Ethereum ETF: the immense prospects for staking
Subscribe to our smart subscription to read this report in full
The introduction of the first Bitcoin ETFs in the US in January marked a major turning point in the financial sector. Now, attention is turning to the possible arrival of the first Ethereum ETFs on Wall Street. To date, seven proposals have been submitted, including from major players such as BlackRock, which manages $9 trillion in assets, as well as Fidelity and VanEck.
While the timetable for a decision by the SEC, the US financial regulator, remains uncertain, it is constrained by administrative procedures to rule on the VanEck case no later than 23 May 2024. This represents a huge opportunity for staking providers, given that these ETFs are likely to use staking to add value to their reserves, which run into billions of dollars.
Laszlo Szabo, CEO of Kiln, shares this enthusiasm: "We are currently talking to 90% of ETF issuers about staking. In the same way that stablecoin issuers invest their dollar reserves in US treasury bills, ETF issuers could use part of their ethers reserves in staking to benefit from the rewards. I think this will be central to their business model."
In Europe, where regulation is more flexible on this issue, similar products are already exploiting this concept. Companies such as CoinShares, 21Shares and WisdomTree offer ETCs that place part of their funds in staking. Jérôme Castille, head of compliance at CoinShares in France, points out, "It's good for investors because it helps lower annual management fees."
Two challenges: liquidity and regulation
However, liquidity remains a challenge for these innovative financial products. Funds in staking must meet a deadline before they can be recovered, which limits the possibility of staking the entire reserves. "The only solution for staking 100% of the reserve is liquid staking. However, with tools like Lido, this poses a problem for the regulator, as this system is based on pooling assets on a global scale", explains Laszlo Szabo. He warns that this could mix VanEck's ethers with those of users in other countries, complicating regulation by the SEC.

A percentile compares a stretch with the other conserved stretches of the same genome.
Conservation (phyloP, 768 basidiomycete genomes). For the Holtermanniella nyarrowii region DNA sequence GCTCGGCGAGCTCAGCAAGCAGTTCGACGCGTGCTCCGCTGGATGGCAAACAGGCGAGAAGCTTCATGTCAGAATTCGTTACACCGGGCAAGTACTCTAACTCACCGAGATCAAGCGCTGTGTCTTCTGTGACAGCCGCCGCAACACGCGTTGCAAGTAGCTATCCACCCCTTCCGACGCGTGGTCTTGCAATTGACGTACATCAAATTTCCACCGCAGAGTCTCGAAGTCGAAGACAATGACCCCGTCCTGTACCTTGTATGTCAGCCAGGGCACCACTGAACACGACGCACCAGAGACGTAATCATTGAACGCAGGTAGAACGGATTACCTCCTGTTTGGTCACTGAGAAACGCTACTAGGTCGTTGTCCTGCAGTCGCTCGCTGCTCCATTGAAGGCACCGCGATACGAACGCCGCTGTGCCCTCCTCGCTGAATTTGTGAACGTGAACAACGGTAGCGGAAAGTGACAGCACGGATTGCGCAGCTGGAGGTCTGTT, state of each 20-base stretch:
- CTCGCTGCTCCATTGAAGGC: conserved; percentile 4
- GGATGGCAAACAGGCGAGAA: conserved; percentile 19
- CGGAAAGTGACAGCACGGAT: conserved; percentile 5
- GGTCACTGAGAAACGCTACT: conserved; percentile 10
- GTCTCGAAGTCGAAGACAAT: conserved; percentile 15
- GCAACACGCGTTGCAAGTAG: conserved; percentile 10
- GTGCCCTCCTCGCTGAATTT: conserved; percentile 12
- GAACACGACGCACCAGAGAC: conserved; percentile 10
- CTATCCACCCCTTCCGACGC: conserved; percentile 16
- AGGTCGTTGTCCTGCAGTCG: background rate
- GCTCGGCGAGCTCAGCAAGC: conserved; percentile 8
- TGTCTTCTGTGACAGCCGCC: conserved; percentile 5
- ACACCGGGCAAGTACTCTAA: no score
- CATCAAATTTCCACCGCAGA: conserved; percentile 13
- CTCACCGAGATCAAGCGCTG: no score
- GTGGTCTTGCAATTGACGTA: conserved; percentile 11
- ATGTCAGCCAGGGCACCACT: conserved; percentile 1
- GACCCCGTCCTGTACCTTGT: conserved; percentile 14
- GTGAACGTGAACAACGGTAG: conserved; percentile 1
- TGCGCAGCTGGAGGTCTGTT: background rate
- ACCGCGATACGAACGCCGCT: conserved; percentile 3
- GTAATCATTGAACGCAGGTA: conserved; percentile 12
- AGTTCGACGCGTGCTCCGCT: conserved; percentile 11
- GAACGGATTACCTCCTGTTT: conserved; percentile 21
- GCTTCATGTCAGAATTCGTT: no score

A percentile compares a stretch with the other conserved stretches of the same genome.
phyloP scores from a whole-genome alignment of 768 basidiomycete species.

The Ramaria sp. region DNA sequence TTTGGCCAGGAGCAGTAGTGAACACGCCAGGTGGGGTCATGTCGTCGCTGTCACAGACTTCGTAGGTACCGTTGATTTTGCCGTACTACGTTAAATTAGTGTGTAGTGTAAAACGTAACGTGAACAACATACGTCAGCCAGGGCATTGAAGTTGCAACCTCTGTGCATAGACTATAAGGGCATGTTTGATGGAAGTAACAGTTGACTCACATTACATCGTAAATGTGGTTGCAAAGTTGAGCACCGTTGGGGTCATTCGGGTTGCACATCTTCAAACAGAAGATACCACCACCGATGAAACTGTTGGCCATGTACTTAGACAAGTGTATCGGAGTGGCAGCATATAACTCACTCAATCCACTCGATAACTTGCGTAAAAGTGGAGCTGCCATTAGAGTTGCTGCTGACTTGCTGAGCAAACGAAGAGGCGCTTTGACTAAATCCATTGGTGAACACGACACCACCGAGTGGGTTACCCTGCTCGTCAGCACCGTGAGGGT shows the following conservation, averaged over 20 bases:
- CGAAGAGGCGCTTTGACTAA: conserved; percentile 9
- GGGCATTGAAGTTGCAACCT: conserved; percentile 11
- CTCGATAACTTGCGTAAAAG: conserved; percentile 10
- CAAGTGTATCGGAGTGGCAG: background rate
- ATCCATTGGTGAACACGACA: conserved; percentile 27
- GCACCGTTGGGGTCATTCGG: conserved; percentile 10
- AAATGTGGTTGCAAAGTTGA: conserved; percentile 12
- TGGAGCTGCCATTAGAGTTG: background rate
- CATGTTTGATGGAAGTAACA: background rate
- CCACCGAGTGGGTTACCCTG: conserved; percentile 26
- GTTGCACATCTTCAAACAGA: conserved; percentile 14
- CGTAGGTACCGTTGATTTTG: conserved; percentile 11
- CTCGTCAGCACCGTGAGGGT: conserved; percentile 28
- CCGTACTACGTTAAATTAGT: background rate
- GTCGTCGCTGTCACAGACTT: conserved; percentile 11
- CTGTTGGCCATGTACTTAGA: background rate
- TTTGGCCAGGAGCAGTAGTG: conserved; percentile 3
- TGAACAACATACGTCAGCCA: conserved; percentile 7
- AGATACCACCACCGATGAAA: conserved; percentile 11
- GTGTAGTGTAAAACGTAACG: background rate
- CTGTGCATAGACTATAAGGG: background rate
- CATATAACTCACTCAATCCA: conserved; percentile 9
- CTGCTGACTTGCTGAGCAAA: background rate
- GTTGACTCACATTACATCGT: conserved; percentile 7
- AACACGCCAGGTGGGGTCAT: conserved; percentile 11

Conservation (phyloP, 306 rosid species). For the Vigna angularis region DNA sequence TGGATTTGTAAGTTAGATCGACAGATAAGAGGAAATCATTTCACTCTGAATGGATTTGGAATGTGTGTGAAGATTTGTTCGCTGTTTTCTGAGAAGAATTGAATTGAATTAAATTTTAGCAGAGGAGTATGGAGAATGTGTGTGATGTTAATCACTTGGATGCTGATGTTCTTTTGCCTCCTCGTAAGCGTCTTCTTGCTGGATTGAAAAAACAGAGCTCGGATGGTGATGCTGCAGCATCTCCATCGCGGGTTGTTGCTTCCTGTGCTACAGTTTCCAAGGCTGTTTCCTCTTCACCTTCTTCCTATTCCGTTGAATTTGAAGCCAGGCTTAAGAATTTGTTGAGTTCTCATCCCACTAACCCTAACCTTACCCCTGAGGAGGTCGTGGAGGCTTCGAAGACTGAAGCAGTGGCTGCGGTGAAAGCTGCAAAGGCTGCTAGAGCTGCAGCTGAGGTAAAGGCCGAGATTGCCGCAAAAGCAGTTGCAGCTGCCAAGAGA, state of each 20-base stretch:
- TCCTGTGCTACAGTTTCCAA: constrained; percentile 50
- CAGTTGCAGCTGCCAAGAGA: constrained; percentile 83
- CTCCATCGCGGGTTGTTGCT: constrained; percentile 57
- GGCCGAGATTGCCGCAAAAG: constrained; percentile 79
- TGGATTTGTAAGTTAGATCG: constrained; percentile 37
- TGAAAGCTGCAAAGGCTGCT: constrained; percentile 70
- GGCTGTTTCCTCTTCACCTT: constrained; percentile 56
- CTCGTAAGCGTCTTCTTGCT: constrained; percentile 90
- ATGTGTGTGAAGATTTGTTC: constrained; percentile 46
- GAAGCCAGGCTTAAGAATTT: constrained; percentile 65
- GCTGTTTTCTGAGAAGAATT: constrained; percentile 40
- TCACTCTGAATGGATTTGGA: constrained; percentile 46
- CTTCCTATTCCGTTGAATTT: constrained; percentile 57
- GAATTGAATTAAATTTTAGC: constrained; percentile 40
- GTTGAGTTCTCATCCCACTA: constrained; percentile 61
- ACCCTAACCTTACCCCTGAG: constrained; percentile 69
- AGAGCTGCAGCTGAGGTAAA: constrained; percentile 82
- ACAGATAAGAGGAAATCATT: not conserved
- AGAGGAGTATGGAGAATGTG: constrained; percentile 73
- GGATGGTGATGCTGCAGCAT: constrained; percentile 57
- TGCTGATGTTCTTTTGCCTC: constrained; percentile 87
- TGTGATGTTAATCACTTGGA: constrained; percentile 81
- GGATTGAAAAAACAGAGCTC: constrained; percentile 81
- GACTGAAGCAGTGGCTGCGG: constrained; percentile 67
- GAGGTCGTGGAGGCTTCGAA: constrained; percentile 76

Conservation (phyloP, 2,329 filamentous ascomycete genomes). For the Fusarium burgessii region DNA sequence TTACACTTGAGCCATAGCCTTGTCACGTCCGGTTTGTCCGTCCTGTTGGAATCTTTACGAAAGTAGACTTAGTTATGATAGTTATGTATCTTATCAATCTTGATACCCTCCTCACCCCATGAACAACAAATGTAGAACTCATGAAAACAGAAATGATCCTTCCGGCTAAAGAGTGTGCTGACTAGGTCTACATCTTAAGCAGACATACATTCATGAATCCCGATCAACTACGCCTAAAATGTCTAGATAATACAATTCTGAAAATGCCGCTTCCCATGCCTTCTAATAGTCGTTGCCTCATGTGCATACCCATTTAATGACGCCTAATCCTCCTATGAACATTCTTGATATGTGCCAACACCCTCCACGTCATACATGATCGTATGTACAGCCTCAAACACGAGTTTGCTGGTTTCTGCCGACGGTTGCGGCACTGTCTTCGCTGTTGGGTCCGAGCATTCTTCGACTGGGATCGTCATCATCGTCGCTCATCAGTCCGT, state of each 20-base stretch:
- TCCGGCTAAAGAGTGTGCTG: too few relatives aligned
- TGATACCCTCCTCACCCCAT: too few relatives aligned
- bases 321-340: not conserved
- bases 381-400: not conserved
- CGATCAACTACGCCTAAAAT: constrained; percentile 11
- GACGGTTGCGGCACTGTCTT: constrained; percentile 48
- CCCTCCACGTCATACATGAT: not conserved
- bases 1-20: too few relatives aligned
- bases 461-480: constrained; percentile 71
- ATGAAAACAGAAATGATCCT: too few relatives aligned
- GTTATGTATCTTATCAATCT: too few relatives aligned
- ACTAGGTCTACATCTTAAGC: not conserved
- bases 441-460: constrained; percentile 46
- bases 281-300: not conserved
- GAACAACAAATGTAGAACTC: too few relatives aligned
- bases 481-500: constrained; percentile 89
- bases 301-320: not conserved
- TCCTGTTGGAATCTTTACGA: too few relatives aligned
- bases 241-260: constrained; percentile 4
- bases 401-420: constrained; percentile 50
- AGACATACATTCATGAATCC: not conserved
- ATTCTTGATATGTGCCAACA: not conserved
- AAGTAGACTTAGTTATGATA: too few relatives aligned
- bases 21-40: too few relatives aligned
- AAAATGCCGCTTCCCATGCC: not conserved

To overcome this challenge, Kiln has developed an NFT validator, a tokenisation of a validator, which guarantees that the funds deposited in it belong exclusively to the asset manager. "It's an elegant solution for institutional investors, but SEC approval of staking from reserves for future ETFs is still largely uncertain," moderates Stanislas Barthélémi, crypto expert at KPMG. "It's a much higher level of complexity from a regulator's point of view."
It's important to note that the SEC took nearly 9 years to accept Bitcoin ETFs, which are relatively simple to operate compared to the mechanics of staking. While staking seems like a natural option in the long run, the road to getting there is likely to be a long and rocky one.